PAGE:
Constructing a map of the human body at the highest resolution

An example of research from The Jackson Laboratory's Paul Robson's research for the Human BioMolecular Atlas Program (HuBMAP).

During the process of growth from fertilized egg to complete organism, our cells divide and differentiate, eventually forming specialized tissues and organs. Each is still comprised of cells that perform different and vital functions—neurons in the brain, cardiomyocytes in the heart, hepatocytes in the liver, and so on—but for many decades researchers had to study them at the tissue, not individual cell, level. The recent emergence of single-cell research capabilities has provided the ability to investigate our bodies cell-by-cell, however, and the work has already revealed extensive and sometimes surprising cellular variability, even within organs with highly specific functions. Researchers now also have the ability to map biomolecule locations within individual cells.

Launched in 2018 through the National Institutes of Health Common Fund, the Human BioMolecular Atlas Program (HuBMAP) is building upon these findings to develop spatial maps of non-diseased human organs at single-cell resolution. Given that the number of cells in a human body is estimated to number in the trillions, it’s not surprising that HuBMAP is a massive undertaking that involves more than 400 researchers from over 60 institutions, prominent among them a Jackson Laboratory (JAX) team led by Professor Paul Robson, Ph.D. And before any maps could be built, HuBMAP first had to establish the research infrastructure, tools, and standards necessary to coordinate data collection and integration across the many teams involved. “Advances and Perspectives for the Human BioMolecular Atlas Program (HuBMAP),” a paper published in Nature Cell Biology, presents the work done to date to establish the program’s frameworks as well as future steps.

Three-dimensional puzzles

As the term “BioMolecular” implies, each cell included in the project is being extensively characterized. The sample datasets, covering 14 organs across 180 donors, include transcriptomics (all the nuclear and cellular messenger RNA molecules), chromatin accessibility mapping (regions of DNA that are more or less accessible for gene transcription), proteomics (all the proteins within the cell), and much more. The data yields a detailed three-dimensional (3D) molecular picture within single cells as well as defining cell types within 3D maps of tissues and organs. The first phase of the project, which wrapped up in 2022, established standard terminology and anatomical structure reference frameworks for the mapping projects across scales, from the entire human body to organs to functional tissue units (e.g., alveoli in the lung, islets in the pancreas) to cells and, finally, molecular markers within cells.

The program has already yielded significant biological findings. Of particular interest are new insights into cellular relationships within functional tissue units, the identification of rare or previously undocumented cell types and mechanisms, and associations between these previously unrecognized factors with normal function and disease. Moving forward over the next three years, the HuBMAP production phase will focus on building the 3D maps themselves, as well as collecting data from donors representing broad demographic features, such as sex, race/ethnicity, and age. It will also improve analytical and visualization tools as well as integration and interpretation protocols to enhance the tissue atlases of the human body.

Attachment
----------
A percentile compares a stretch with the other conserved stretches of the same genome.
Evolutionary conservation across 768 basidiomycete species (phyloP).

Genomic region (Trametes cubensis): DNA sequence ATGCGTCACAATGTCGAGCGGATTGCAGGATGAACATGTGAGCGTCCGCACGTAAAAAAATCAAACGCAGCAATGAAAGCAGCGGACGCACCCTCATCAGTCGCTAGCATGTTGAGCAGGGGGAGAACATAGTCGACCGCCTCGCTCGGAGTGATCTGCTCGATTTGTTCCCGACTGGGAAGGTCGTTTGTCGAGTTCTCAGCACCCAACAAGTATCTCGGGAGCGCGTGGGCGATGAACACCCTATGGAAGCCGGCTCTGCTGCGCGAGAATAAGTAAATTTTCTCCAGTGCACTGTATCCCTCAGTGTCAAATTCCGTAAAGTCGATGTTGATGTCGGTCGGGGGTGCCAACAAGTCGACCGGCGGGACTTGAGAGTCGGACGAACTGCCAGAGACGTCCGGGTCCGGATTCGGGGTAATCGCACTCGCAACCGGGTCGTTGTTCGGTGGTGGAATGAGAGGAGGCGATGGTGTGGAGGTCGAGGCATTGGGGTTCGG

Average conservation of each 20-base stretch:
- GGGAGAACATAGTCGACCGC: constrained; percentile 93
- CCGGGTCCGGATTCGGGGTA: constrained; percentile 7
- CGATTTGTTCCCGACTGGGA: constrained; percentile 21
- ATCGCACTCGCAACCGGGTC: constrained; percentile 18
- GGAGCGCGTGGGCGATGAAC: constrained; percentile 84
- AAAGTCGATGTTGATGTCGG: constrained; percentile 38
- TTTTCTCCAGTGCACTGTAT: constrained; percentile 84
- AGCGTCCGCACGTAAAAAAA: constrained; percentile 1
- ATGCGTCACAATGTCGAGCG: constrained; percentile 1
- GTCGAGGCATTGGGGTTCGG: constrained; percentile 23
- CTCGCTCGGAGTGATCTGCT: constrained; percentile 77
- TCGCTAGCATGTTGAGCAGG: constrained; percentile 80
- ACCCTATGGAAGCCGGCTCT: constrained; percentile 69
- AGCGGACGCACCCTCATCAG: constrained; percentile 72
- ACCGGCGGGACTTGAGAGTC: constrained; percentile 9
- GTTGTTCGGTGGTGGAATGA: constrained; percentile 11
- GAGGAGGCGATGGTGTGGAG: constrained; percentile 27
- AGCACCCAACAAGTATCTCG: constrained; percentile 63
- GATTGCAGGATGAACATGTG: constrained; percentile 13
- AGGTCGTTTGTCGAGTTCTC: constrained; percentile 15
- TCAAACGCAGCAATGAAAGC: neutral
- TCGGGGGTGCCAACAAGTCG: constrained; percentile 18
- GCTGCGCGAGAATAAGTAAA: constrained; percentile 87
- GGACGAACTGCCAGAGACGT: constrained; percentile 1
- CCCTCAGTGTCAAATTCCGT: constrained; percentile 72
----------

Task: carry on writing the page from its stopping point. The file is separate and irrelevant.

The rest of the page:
The JAX contribution

In addition to Robson, the JAX team working in the HuBMAP program are Director, Single Cell Biology Elise Courtois, Ph.D., Associate Director, Single Cell Biology Bill Flynn, Ph.D., Associate Research Scientist Santhosh Sivajothi, Ph.D., and Postdoctoral Associate Ramalakshmi Ramasamy, Ph.D. They are part of the team mapping the placenta for HuBMAP, and their work complements that for another massive project, SenNet. SenNet is investigating senescent cells—cells that have stopped dividing in response to stressors—in various tissues in humans and mice, also at the single-cell level. JAX is involved with two SenNet tissue mapping centers across both research campuses in Maine and Connecticut, the latter in collaboration with the UConn Center of Aging. Both are profiling the placenta, kidney, and pancreas, as well as human adipose tissue and mouse heart tissue. That project is leveraging the ongoing HuBMAP efforts in the various tissues.

“JAX’s involvement in these huge programs ensures that our technologies remain state-of-the-art and that our Scientific Services can provide JAX researchers with the most advanced capabilities,” says Robson. “The data produced are also of the depth and breadth needed to develop the bridge between human and mice that can increase the relevance of model organism research and accelerate the translation of research discoveries to medical progress.”